I was speaking at an AIIM conference in Chicago yesterday (https://www.aiim.org/ecmseminar/). The topic of my talk was how traditional ECM systems add value to SharePoint. I rambled on about all of the value adds and at the end, someone asked me how they would know whether SharePoint was good enough as-is or whether they needed to supplement it with an ECM system. I thought that this was a great question…
The answer might be, “if you do not know whether you need one then you probably don’t” but the answer is more accurately “if you do not know whether you need one then you probably don’t…yet”. If you are a small company rolling out SharePoint, or a large company doing a limited pilot then you are probably doing a great job managing the process. There may come a time however when you will start to think about long-term archiving of that content or retention management. IT might want to start to implement HSM or to de-duplicate the content. You might want to start to intelligently retain version information, etc…
My answer at the conference was to say that if everything was ticking along nicely today then you are probably OK but what you absolutely should do is think about the future aggregation and intelligent management of those sites today. Here’s the deal…would you allow each department in your organization to roll out their own Microsoft Exchange mail server with its own domain and their own email addresses? Of course not because any future reconciliation of those systems would be a nightmare. Then treat your SharePoint implementations in the same way. I told audience to assume that they would bring the systems together in the future and to that end they should do a few simple things:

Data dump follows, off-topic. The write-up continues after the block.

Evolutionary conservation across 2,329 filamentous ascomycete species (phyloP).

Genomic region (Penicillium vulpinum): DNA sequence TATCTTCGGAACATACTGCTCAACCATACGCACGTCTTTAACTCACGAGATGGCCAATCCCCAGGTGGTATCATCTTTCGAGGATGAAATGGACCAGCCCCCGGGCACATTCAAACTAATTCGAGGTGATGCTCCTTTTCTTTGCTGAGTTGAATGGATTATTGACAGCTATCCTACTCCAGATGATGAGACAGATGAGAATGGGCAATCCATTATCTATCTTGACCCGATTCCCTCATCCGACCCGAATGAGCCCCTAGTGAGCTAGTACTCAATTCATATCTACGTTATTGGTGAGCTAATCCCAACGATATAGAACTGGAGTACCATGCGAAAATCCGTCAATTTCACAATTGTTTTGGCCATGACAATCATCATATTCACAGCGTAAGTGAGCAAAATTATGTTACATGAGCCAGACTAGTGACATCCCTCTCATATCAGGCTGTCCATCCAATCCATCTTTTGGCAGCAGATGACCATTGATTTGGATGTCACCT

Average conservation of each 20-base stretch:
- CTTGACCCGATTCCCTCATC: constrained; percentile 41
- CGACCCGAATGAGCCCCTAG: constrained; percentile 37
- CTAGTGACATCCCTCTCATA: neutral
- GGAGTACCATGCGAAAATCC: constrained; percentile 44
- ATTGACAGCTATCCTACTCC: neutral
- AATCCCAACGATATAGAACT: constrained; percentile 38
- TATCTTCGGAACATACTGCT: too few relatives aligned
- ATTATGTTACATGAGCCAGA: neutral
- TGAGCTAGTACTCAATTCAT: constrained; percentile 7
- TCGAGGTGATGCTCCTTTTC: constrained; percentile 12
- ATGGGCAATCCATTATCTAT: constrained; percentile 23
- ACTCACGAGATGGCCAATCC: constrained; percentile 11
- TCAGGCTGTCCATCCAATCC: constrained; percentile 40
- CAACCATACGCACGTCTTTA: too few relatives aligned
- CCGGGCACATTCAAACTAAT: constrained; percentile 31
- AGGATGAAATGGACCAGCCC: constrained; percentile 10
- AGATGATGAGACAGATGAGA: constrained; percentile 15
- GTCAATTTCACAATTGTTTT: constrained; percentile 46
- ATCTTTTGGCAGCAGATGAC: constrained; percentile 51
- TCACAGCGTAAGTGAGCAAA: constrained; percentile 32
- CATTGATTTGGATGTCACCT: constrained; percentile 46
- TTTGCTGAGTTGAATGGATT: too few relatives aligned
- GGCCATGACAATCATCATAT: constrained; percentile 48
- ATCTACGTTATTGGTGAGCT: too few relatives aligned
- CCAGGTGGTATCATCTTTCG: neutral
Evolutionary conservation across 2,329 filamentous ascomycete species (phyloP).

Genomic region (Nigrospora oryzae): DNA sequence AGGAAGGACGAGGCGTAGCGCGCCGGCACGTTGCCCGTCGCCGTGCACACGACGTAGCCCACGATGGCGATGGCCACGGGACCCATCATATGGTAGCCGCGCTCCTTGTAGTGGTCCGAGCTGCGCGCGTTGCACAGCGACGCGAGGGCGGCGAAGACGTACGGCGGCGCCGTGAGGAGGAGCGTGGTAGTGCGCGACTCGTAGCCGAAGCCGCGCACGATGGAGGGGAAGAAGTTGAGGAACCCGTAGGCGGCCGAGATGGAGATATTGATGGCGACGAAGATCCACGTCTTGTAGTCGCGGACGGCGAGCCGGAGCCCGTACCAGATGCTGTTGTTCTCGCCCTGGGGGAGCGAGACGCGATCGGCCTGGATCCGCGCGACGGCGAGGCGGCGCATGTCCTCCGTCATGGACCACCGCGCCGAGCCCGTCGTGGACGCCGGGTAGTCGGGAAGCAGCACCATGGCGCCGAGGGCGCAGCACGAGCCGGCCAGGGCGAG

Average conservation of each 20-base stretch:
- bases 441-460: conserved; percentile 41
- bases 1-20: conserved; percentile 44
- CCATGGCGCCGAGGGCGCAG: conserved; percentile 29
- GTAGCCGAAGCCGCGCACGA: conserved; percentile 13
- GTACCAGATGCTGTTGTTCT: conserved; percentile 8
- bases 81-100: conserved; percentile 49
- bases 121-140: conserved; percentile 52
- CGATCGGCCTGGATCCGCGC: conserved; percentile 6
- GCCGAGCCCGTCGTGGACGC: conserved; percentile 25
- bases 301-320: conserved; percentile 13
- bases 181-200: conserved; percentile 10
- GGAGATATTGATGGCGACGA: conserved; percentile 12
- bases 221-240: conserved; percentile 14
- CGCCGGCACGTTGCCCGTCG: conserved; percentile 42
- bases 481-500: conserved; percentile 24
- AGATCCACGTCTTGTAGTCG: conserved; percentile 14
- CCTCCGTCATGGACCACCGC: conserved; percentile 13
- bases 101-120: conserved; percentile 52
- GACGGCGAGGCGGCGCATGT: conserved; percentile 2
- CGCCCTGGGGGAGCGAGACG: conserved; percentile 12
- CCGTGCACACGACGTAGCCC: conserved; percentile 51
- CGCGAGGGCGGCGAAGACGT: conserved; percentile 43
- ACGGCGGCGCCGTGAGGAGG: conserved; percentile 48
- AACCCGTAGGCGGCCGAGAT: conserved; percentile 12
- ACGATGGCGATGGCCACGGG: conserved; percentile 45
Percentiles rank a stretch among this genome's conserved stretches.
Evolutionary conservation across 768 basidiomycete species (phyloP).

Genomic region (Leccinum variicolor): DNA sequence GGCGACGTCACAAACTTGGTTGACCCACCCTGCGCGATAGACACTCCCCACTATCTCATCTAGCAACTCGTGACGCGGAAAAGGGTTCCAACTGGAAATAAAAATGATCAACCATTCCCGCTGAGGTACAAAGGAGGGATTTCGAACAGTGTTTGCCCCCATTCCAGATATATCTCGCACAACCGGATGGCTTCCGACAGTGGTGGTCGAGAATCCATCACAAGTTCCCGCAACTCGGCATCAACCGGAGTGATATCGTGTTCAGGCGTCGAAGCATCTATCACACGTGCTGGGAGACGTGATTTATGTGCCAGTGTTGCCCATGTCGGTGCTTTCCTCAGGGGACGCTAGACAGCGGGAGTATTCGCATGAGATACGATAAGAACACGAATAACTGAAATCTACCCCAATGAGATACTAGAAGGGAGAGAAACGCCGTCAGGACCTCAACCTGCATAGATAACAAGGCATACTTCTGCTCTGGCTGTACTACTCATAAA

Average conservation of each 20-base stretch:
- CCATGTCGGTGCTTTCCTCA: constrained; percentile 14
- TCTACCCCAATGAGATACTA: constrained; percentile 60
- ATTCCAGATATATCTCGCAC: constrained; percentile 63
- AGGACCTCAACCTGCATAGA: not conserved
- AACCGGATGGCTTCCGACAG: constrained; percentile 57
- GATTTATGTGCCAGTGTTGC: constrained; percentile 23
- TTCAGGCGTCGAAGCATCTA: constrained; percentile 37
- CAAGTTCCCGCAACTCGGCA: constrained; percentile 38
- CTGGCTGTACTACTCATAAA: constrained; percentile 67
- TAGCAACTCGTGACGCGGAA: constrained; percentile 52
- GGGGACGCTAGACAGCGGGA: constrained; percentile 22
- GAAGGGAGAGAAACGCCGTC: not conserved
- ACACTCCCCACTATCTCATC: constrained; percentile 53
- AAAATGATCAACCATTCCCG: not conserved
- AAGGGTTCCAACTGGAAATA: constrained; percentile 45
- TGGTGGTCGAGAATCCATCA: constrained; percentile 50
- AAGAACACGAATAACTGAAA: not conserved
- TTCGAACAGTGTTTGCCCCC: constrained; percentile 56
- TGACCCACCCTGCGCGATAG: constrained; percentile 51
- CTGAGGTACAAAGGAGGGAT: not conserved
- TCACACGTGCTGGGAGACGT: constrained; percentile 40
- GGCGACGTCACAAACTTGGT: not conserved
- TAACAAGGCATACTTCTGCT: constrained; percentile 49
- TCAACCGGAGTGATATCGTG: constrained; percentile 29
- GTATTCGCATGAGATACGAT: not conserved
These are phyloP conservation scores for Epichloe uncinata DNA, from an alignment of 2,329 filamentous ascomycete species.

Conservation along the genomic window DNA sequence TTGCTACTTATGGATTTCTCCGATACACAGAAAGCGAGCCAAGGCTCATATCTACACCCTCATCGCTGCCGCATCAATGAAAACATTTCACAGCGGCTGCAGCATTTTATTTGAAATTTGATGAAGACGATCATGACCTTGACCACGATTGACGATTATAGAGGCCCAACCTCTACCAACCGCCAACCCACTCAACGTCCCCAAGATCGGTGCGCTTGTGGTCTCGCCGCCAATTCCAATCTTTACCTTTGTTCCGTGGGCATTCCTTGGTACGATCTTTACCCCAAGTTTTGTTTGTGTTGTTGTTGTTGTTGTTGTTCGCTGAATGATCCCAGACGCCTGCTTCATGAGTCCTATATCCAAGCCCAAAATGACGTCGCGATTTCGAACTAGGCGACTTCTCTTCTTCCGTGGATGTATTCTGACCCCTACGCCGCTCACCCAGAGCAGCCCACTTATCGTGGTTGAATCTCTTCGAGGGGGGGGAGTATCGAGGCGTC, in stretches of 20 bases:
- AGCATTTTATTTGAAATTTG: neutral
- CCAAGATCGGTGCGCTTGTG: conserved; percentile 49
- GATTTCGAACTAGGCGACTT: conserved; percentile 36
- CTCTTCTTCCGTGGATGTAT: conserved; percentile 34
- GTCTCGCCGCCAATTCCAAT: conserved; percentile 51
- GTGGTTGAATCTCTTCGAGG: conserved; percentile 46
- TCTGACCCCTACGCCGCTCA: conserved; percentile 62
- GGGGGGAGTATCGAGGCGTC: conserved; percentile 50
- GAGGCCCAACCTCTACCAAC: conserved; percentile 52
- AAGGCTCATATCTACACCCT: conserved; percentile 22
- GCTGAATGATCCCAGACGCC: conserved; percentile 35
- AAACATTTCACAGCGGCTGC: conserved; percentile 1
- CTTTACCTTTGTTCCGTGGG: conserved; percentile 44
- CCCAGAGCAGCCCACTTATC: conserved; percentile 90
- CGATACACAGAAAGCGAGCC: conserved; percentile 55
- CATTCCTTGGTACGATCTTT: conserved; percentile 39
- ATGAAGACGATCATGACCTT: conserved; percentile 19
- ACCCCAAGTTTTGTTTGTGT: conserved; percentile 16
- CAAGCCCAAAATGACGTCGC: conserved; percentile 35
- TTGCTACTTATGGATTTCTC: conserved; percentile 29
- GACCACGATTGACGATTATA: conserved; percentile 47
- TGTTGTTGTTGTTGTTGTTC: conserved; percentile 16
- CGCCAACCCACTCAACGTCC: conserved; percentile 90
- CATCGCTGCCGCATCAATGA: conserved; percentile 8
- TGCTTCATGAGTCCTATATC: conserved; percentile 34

· Make sure that there are no maverick deployments of SharePoint in the organization. All SharePoint sites have to be managed by IT – no exceptions.
· Make sure that the user identity management is common across all sites, (probably the most important one.)
· Whenever possible manage the creation of object types especially ensuring that common attributes have the same name and draw their values from a common domain list, (don’t have a project number represented in one site as Proj_# and in another as ProjectNo and certainly don’t make them free text fields!)
· Consider how you would aggregate the sites moving forwards…is there anything else that you might be able to do to make this easier moving forwards?
Here’s a cast iron Chapman guarantee. If you follow the steps above you will reap the rewards even if you never aggregate the content or work with a traditional ECM system. Don’t believe me? Just consider how much easier eDiscovery would be if you followed the steps above? Need to find all of the drivel that Andrew Chapman wrote? If I have the same user identity in all SharePoint instances then that just became a lot easier.